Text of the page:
Bob Dylan vs The Beatles: Take a bad job and make it better

Low wage, bad job

Low wage, bad job

It might not have been springtime, but Paris in late autumn is still beautiful. I was invited there to participate in an international conference on the quality of work. Unbeknown to me, my session had been informally labeled by one of our hosts as ‘Bob Dylan vs The Beatles’. The focus was interventions to improve job quality. Bob Dylan was Paul Osterman from MIT. If they were drawing on a Beatle analogy, I was hoping our hosts thought of me as John Lennon and not Paul McCartney: more working class hero than singing frog. The billing though reflects more than our differing US and UK origins; Paul Osterman and I have competing opinions about how to fix job quality and make it better.

There are currently two key reasons for intervening in job quality. First, bad jobs stretch and shred the social fabric. The global economic crisis has worsened social inequality in the US and UK. The gap between the have nots and have yachts, to pinch UK Labour Party leader Ed Miliband’s nifty phrasing, is getting wider. Second, countries with more good jobs, such as Germany, have fared better during the crisis with shorter and shallower recessions, if at all. These countries’ firms are also more innovative and their national employment rates are higher and their unemployment rates lower.

Along with his former colleague Beth Shulman, Paul published an important book in 2011 on job quality – Good Jobs America. It’s one of a raft of recent books charting the decline of job quality in the US. In the battle if ideas, Paul and Beth’s book has the power to change minds about the importance of job quality and the benefits of improving it. In fact, it should be required reading for every business school student along with the simple instruction: ‘Discuss’.

Despite being critical of economists, Paul and Beth adopt an economistic perspective on job quality – that it’s all about pay. As a consequence, they then argue that what’s needed to improve job quality is a pay hike. This hike can take different forms: localised living wages or national minimum wages for example.

With over a fifth of US (and UK) workers now in low wage work, raising pay is an obvious way to improve jobs. It’s also an easy target and a quick fix – clear to all and its impact can be immediate. Making work pay is important and there are examples of successful living wage campaigns on both sides of the Atlantic.

The problem is that intervention to improve job quality is reduced to a pay policy – or income policy if government decides not to force employers to pay more but instead offers tax credits to the working poor. Although important, pay is only one aspect of work, and one not necessarily rated highly by workers. Job quality, and what makes a good job, is more complex. Higher pay might help improve bad jobs but higher pay doesn’t necessarily make a job good.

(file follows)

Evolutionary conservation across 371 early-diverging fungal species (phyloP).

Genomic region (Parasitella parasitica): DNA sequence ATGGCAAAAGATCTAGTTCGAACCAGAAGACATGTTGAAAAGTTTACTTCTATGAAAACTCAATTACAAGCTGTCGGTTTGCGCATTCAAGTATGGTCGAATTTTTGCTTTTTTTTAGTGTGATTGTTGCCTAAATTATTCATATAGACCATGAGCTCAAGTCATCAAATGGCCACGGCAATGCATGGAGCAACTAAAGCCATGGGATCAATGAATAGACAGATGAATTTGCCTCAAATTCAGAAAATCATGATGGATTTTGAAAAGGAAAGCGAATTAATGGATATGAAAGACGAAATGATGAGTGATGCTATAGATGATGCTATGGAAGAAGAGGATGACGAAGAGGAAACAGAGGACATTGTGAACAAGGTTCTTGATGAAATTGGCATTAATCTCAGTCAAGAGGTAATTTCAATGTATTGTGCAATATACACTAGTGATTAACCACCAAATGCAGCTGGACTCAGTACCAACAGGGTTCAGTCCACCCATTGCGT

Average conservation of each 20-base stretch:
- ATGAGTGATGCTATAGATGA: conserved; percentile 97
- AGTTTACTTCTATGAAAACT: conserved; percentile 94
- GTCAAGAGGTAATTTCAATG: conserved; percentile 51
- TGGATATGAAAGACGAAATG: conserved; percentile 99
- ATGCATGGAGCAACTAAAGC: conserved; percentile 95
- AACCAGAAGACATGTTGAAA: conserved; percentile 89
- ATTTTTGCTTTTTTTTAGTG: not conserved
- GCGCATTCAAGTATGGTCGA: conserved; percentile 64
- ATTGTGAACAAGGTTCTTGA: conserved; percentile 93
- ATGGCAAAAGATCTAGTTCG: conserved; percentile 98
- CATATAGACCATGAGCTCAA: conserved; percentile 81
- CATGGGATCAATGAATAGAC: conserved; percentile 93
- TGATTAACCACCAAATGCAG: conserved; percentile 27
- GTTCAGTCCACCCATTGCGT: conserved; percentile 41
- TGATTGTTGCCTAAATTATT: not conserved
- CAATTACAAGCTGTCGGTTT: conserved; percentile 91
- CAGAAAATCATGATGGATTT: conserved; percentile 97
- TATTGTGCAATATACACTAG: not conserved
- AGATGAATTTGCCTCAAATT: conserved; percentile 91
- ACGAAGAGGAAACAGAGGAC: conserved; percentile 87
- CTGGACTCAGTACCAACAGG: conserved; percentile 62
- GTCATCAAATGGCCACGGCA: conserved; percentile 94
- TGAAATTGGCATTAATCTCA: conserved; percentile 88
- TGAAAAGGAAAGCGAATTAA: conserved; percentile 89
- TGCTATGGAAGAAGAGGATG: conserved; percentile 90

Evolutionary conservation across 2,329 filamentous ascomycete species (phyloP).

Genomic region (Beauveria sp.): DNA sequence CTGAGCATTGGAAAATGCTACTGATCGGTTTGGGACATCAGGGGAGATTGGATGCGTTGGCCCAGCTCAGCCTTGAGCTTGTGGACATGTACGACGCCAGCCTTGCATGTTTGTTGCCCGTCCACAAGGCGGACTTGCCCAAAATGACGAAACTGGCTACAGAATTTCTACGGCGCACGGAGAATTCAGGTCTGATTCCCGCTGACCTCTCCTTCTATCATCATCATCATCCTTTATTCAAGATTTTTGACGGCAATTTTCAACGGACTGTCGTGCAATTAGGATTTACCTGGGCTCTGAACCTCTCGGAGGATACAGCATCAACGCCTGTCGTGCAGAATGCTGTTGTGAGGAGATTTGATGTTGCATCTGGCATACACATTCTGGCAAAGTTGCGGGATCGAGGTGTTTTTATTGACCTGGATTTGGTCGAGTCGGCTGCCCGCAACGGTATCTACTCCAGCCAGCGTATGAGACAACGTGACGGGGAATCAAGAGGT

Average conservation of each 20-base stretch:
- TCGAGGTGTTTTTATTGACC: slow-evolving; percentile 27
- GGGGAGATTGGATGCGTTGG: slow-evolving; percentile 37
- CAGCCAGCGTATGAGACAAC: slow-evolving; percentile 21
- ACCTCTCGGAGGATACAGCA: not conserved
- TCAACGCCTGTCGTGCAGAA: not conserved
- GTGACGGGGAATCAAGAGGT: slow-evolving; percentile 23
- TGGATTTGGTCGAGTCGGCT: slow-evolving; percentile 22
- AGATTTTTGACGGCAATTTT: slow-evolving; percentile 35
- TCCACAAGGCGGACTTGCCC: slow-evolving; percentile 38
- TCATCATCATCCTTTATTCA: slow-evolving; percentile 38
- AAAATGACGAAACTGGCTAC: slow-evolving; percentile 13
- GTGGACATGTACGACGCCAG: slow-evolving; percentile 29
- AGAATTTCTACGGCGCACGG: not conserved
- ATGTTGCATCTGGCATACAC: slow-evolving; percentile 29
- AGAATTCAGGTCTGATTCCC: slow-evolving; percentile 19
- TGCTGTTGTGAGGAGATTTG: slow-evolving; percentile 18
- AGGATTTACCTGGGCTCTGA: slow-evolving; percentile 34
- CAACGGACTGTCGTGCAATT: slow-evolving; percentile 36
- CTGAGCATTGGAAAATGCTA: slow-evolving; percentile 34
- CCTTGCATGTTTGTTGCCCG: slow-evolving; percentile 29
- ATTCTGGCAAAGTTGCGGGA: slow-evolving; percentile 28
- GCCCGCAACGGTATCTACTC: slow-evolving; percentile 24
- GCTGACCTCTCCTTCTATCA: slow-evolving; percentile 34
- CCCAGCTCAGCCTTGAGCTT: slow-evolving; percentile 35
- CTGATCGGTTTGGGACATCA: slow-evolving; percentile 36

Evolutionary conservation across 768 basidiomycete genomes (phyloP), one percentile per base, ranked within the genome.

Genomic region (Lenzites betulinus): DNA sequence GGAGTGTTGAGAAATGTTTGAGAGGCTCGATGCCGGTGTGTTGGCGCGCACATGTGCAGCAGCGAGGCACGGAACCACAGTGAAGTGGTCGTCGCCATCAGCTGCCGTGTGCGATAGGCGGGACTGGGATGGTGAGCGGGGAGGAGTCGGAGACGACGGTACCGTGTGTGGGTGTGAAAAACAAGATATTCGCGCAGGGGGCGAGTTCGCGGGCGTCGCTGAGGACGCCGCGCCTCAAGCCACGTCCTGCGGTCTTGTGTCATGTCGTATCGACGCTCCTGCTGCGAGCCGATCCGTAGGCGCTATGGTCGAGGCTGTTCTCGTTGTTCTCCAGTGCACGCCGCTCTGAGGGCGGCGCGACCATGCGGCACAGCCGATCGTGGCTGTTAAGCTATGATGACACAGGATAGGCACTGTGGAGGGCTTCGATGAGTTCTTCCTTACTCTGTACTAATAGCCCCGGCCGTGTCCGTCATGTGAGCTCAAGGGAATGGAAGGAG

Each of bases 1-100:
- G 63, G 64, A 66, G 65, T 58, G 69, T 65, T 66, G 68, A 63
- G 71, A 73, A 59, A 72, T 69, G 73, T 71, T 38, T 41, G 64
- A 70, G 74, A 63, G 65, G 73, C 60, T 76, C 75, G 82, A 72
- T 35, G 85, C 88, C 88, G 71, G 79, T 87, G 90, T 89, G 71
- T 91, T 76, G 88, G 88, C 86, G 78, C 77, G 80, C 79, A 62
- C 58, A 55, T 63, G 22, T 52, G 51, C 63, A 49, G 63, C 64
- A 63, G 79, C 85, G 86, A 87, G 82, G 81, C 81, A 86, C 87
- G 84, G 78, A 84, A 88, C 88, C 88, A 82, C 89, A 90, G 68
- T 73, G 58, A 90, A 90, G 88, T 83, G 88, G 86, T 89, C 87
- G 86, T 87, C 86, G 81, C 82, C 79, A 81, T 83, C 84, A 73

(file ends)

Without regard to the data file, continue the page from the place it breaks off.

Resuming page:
A study by John Sutherland exploring what makes a good job shows that workers rank high pay only seventh. More important to workers are jobs that allow them to use their initiative, that they like doing, in which they have friendly work colleagues and good relations with the boss. Sutherland’s findings reflect research on UK hotel room cleaners that I undertook with colleagues for the Russell Sage Foundation. In this research we asked these cleaners what a makes a good job. They said that being directly and permanently employed by a hotel rather than a temporary agency was ideal. The reason is that such jobs offered fixed working days and hours with regularised and predictable income, even if the pay rate remained low.

It’s in everyone’s interest that job quality is improved. Job quality correlates with individual well-being, firm productivity and innovation, and national and regional competitiveness. Without intervention to make that improvement, Bob Dylan might be right: A Hard Rain’s a-Gonna Fall. However we first need to agree a definition of job quality and from that definition identify what makes a good job. Only then can we then decide who should intervene – government or community groups for example – and how they should intervene – though legislation or community boycotts for example. And despite differences in approach between Paul/Bob and myself, there is common ground about the task. As The Beatles might have sang: ‘Hey Jude, take a bad job and make it better.

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